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Vol. 58. Issue 7.
Pages 564 (July 2022)
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Vol. 58. Issue 7.
Pages 564 (July 2022)
Clinical Image
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Atrioesophageal Fistula: An Uncommon Complication of Atrial Fibrillation Catheter Ablation
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Antônio Carlos Portugal Gomesa, Augusto Kreling Medeirosa, Edson Marchiorib,
Corresponding author
edmarchiori@gmail.com

Corresponding author.
a Medimagem/BP Medicina Diagnóstica, São Paulo, Brazil
b Universidade Federal do Rio de Janeiro, Rio de Janeiro, Brazil
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A 60-year-old man underwent circumferential radiofrequency catheter ablation of the pulmonary veins to treat atrial fibrillation. The patient evolved without symptoms for the next 2 weeks. Eighteen days after the procedure, he sought emergency care due to chest discomfort and fever. He evolved with a significant decrease in consciousness level (Glasgow Coma Scale score of 3).

Chest computed tomography (CT) demonstrated a fistulous tract comprising an air passage communicating the middle esophageal wall with the left inferior pulmonary vein ostium. The diagnosis of atrioesophageal fistula (AEF) was made. A rounded feature suggestive of thrombus projecting into the left atrium was also observed (Fig. 1A–C). Brain CT revealed gas content in the leptomeningeal spaces, filling the grooves between the cortical gyri, comprising gas embolism (Fig. 1D).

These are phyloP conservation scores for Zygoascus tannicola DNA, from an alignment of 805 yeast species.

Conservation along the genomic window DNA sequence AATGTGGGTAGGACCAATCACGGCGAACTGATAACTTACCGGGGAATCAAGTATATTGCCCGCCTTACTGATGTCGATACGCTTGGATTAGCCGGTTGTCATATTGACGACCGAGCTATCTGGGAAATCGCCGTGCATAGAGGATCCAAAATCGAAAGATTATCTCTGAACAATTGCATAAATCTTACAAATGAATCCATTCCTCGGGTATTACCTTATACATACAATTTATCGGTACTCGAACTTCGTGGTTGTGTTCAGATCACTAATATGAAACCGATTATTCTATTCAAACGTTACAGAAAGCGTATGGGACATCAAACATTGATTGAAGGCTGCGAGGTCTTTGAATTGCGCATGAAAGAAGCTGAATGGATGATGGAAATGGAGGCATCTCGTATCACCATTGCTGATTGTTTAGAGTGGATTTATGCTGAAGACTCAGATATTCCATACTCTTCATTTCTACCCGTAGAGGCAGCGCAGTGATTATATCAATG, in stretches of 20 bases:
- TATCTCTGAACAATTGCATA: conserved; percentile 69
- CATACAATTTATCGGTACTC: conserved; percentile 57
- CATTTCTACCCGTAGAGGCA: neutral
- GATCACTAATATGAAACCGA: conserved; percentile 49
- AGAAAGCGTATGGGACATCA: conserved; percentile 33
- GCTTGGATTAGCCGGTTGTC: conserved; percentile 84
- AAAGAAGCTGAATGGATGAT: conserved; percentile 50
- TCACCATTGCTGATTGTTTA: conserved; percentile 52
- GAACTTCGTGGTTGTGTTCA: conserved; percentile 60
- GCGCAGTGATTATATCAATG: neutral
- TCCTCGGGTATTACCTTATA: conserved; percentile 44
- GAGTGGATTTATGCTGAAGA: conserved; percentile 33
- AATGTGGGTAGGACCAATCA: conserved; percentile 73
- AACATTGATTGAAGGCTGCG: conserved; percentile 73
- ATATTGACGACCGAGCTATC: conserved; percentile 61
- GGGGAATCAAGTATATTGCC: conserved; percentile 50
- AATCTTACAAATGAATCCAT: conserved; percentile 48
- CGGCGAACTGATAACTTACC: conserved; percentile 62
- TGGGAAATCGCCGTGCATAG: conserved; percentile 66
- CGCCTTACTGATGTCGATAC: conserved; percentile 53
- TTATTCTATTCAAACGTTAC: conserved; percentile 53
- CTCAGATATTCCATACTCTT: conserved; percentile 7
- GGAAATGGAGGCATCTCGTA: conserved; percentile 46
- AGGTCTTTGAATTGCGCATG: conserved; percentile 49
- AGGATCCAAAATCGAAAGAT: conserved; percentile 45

Fig. 1.

(A and B) Contrast-enhanced axial chest computed tomography images obtained with the mediastinal window setting, showing (A) a filling defect inside the left atrium (arrow) compatible with a thrombus and associated with gaseous foci, and (B) an air trajectory compatible with a fistula (arrow) communicating with the esophagus, located to the right of the spine (arrowhead) and the ostium of the left inferior pulmonary vein. In C, oblique reconstruction highlights the anteroposterior fistulous tract (arrow) between the esophagus and left atrium. In D, sagittal minimum-intensity projection reconstruction of an image of the brain reveals signs of leptomeningeal gas embolism.

(0.09MB).

The patient underwent surgical intervention, with raphy of the atrium. A conservative approach was adopted in relation to the esophagus. He developed severe septic shock and died about 4 days after diagnosis.

Catheter ablation has been established as an important treatment for symptomatic atrial fibrillation, leading to significant improvement in patients’ quality of life. AEF is a rare but serious complication of atrial fibrillation catheter ablation, with high mortality rates.1,2 Massive air embolism, especially when multifocal, should raise the suspicion of AEF at initial medical contact.1

Conflicts of interest

The authors declare that they have no conflicts of interest to express.

References
[1]
J. Mrackova, V. Rohan, P. Geier, V. Burianek, J. Mracek.
Atrioesophageal fistula: a rare cause of brain embolization.
Acta Neurol Belg, 120 (2020), pp. 191-193
[2]
F. He, W.M. Zhang, B.J. Xu, G.P. Huang, H.D. Chen.
Atrioesophageal fistula after atrial fibrillation catheter ablation: a case report.
Medicine (Baltimore), 100 (2021),
Copyright © 2021. SEPAR
Archivos de Bronconeumología

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